One of the things I have tried to take most to heart, as I have begun my fledgling career as a writer, is how little about the business I actually know. As I may have mentioned before, one of the several confluent occurrences that put me on this path was meeting and participating in a day long series of seminars with Michael Stackpole on how to build a novel, and manage a career. The prolonged exposure to such a successful person, doing the very thing I hope to, was transformative.

Stackpole stressed, however, that no author ever finished learning, and that if I wished to ever become successful, I would continue to seek out others who had done as he had, and listen to them. I met Lee Modesitt, Jr., and David Weber, both of whom added things to the very book I was writing at the time. I met many new authors in much the same circumstances as myself, but who had different perspectives on the writing and the business.

While I attended what conferences I could, there were others just a little bit out of reach, that nevertheless held the promise of yet more new wisdom and lessons I could take and use. And let me say this; as a new writer, you never know what mistakes you are making. The more you hear, the better off you are.

Jumping ahead in the story, Lena (my wife) employed her superior Google-Fu, and found the Superstars Writing Seminars. Now what made this find so special, was that this conference sold MP3s of their panel discussions online. I couldn’t get there in person, but I could order the MP3s, and listen to them at my leisure at home.

I bought the 2010 and 2011 conference files, and have listened to them both, as I am sure I will do again. The wealth of information for a new writer was simply staggering. What quickly became most clear to me was that here were people who not only saw a need to educate and moved to fill it, but who honestly and earnestly cared about the next generation of authors, and possessed a generosity of spirit that compelled them to share themselves with those authors.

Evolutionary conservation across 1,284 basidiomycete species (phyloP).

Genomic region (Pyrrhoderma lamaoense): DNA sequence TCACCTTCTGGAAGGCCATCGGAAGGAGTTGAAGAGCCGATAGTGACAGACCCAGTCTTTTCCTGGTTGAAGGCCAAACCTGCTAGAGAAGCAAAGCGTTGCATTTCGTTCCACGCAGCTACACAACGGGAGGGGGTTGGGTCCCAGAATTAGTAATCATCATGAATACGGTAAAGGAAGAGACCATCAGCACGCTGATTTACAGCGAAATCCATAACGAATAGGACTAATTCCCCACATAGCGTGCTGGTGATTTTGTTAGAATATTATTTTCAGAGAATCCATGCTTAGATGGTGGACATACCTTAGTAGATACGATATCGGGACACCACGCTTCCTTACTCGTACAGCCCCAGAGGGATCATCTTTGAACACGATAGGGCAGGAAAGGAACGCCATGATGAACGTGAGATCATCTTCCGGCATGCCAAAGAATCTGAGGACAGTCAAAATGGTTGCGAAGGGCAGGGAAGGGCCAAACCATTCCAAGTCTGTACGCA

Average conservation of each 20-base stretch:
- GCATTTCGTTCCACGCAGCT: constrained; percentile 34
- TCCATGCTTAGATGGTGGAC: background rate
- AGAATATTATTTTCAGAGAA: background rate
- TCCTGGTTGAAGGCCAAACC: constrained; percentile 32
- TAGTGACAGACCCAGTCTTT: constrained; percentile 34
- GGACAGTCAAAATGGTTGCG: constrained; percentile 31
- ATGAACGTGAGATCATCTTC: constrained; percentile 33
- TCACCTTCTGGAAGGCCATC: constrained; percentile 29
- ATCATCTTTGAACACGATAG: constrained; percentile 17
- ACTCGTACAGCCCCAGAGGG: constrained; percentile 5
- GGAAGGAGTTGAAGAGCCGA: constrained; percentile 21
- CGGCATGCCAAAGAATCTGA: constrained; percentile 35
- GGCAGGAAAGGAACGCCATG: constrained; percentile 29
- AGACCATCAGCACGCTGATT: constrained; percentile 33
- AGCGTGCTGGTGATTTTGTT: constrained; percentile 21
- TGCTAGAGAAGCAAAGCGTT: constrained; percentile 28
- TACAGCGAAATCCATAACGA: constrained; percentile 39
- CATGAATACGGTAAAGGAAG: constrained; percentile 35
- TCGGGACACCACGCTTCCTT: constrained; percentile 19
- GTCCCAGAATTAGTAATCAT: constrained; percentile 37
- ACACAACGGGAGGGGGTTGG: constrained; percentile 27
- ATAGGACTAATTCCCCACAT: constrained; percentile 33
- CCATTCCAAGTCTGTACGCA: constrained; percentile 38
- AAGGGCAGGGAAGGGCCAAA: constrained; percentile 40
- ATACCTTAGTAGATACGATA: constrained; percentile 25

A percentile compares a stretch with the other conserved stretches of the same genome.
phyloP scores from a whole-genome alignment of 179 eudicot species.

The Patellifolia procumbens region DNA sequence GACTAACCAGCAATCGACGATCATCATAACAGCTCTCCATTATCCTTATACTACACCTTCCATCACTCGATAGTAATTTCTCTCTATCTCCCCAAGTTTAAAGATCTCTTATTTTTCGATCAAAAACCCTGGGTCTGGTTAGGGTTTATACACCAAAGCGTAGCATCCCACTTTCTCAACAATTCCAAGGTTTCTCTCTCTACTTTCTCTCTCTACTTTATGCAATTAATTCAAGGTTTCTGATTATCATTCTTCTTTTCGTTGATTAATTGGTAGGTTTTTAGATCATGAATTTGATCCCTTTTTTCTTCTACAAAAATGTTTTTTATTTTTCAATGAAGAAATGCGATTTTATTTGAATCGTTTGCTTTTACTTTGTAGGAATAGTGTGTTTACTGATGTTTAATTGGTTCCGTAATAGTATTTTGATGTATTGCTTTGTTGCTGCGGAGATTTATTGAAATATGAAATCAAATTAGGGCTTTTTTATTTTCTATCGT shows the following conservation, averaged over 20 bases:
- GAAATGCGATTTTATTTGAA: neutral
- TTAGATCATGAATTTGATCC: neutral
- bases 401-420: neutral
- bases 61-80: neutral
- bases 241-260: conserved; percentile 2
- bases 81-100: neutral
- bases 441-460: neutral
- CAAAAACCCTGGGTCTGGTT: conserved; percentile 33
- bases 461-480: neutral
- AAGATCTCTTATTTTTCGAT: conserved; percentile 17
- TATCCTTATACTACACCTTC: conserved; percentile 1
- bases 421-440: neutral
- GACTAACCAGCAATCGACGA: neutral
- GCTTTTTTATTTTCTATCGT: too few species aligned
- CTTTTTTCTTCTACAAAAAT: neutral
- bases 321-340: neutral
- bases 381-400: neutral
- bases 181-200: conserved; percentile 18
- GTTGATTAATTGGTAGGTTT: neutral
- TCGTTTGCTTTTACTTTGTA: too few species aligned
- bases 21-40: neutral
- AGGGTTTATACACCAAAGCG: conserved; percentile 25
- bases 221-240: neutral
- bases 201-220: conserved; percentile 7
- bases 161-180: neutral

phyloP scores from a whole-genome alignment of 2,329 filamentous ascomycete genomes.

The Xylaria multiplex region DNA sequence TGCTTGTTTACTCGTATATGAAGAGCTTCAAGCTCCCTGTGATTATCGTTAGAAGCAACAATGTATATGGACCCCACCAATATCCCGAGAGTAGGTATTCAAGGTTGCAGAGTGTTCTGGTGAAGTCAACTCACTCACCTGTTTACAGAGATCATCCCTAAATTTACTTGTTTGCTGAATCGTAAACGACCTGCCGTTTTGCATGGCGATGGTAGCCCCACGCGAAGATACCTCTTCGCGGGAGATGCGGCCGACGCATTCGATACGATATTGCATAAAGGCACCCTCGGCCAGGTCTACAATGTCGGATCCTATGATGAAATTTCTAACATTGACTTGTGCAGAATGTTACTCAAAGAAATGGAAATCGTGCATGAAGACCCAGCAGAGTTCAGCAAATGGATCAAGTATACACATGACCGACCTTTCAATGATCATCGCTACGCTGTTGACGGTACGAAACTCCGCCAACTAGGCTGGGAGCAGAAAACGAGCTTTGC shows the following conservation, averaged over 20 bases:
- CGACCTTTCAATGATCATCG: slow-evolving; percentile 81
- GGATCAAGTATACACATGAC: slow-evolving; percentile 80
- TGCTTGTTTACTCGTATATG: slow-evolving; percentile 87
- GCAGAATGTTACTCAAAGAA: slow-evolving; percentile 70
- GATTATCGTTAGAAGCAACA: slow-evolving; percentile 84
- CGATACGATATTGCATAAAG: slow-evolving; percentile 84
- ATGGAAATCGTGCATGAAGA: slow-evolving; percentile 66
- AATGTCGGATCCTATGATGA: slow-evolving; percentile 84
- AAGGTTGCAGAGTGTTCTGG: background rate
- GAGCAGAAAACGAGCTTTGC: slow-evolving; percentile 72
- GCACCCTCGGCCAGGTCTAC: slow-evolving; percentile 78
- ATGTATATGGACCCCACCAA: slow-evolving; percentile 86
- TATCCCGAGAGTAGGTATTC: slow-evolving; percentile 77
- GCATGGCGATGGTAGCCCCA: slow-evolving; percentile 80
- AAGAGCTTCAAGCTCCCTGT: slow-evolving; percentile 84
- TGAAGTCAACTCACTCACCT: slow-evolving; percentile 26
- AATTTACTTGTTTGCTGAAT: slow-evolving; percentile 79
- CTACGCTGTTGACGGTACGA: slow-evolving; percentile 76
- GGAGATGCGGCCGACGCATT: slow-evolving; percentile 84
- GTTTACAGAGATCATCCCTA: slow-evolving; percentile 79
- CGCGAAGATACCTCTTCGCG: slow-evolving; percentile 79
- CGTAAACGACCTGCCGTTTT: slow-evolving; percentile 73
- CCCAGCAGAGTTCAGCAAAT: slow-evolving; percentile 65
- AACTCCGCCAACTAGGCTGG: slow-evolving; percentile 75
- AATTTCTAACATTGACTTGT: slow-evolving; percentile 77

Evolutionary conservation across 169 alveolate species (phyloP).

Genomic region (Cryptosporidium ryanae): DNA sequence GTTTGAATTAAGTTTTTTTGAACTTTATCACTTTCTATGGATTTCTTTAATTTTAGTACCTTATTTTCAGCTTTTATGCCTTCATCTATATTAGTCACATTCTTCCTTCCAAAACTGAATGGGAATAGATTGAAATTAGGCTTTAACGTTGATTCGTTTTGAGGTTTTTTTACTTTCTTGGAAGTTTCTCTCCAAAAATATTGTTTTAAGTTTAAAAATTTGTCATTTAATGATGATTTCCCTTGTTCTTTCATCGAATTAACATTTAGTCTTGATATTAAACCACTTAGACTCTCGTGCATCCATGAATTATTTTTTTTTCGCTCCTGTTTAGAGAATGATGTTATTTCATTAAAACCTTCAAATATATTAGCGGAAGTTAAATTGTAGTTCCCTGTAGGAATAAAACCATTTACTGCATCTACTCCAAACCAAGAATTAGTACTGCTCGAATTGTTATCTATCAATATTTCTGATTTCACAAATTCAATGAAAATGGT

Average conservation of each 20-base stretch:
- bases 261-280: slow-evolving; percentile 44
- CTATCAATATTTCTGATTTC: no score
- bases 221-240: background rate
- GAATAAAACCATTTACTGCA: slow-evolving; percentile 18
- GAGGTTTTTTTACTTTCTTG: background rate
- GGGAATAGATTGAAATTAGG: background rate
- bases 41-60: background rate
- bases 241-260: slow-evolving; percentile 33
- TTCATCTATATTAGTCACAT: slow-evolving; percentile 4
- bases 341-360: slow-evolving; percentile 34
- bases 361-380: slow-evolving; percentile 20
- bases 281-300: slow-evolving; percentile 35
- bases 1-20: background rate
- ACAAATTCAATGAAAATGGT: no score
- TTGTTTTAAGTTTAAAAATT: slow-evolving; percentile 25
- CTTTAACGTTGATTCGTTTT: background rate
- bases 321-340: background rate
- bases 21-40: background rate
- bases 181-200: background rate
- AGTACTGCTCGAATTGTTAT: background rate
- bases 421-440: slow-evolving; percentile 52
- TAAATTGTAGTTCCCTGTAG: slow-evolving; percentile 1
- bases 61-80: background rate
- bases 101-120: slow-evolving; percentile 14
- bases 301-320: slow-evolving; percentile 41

Speakers include Kevin J. Anderson, Rebecca Moesta, Eric Flint, Brandon Sanderson, David Farland, Tracy Hickman, and Sherrylin Kenyon, among others. All prolific and successful novelists and writers, to an individual. The only downside to the MP3s against visiting in person, is not being able to meet with these people in person, which I would very much like to do eventually. I think I might have to take a few more of those illustration jobs after all.

In this blog I will be describing the experiences of being a new author. The first book, the decisions and searches that follow, the struggles, and obviously the inevitable and well-deserved victory. (Hah!) But if you ever want to see the view from the other side of the fence, Superstars is not a bad spot to gaze from.

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  1. Alan on July 4, 2012 at 1:27 pm

    Coming from a marketing person, I think one mistake you made was leaving your old site.

    You had quite a bit of traffic there, and keeping those visitors interested would be useful when selling the book, as there will be a pile of people ready to buy it, whereas starting from scratch means that you are, well, starting from scratch.

    • Kevin on July 5, 2012 at 5:03 am

      You’re not wrong, and there are some days that I kick myself for it.

      However, in the long run, (and I’m really hoping for a long run) I don’t want to define these books by the comic. They are certainly similar in a lot of ways, but in my opinion the novel format is WAY better for the stories I really wanted to tell than the webcomic ever could be. Much of that centers around the comic being a D&D comic, which slashes an already niche fantasy market.

      Time will tell if I made a good decision, or not!

      • Alan on July 6, 2012 at 6:46 pm

        Do you have many people signed up to the newsletter? Can you draw them back?

        It might be worth using this blog to put up a few regular features / sketches / podcasts / other relevant to the books to start a regular readership again.

        At the moment, if it wasn’t for the fact that I had read the comic, I wouldn’t keep reading this blog.

        • Kevin on July 10, 2012 at 7:58 am

          All fine points, and better ideas. We do have some email addresses, though that is more Lena’s bailiwick, than mine.

          I am aware that there are a few hurdles, though I think that many of them spring from simply having switched formats. There will be some continuous themes here though, to hopefully pull in some new folks as well.